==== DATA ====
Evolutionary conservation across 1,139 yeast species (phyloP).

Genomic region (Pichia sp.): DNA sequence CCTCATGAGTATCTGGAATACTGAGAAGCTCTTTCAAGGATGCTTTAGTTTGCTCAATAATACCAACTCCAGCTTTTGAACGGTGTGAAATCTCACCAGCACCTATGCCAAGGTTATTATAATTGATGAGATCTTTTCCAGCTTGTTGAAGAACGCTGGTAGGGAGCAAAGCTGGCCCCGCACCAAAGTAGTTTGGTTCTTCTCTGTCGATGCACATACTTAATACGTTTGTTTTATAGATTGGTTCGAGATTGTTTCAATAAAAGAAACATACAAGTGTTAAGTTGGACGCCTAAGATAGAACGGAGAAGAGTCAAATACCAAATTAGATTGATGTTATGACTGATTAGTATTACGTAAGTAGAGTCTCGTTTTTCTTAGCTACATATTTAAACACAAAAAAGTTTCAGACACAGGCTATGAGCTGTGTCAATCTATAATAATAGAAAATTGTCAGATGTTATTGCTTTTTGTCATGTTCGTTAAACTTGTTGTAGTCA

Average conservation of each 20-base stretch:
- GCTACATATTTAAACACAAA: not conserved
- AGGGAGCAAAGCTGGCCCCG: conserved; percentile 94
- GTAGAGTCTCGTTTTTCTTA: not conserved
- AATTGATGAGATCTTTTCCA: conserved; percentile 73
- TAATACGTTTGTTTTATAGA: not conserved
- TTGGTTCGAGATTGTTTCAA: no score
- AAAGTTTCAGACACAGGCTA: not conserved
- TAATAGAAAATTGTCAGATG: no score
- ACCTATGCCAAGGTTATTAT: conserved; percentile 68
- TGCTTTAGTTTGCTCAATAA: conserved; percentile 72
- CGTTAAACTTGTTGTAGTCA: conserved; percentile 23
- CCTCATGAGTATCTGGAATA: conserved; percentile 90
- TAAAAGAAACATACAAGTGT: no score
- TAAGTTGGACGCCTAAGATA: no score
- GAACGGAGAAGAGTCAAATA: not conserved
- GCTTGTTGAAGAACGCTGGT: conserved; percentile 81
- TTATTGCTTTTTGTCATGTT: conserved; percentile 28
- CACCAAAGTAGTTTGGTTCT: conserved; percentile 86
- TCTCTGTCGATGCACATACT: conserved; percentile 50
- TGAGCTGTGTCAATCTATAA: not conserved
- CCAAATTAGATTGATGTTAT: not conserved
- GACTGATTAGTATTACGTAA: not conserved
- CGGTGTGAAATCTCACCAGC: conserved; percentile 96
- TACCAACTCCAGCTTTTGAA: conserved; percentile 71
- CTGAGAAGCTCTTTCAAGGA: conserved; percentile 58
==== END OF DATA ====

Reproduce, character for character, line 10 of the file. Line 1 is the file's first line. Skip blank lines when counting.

- AAAGTTTCAGACACAGGCTA: not conserved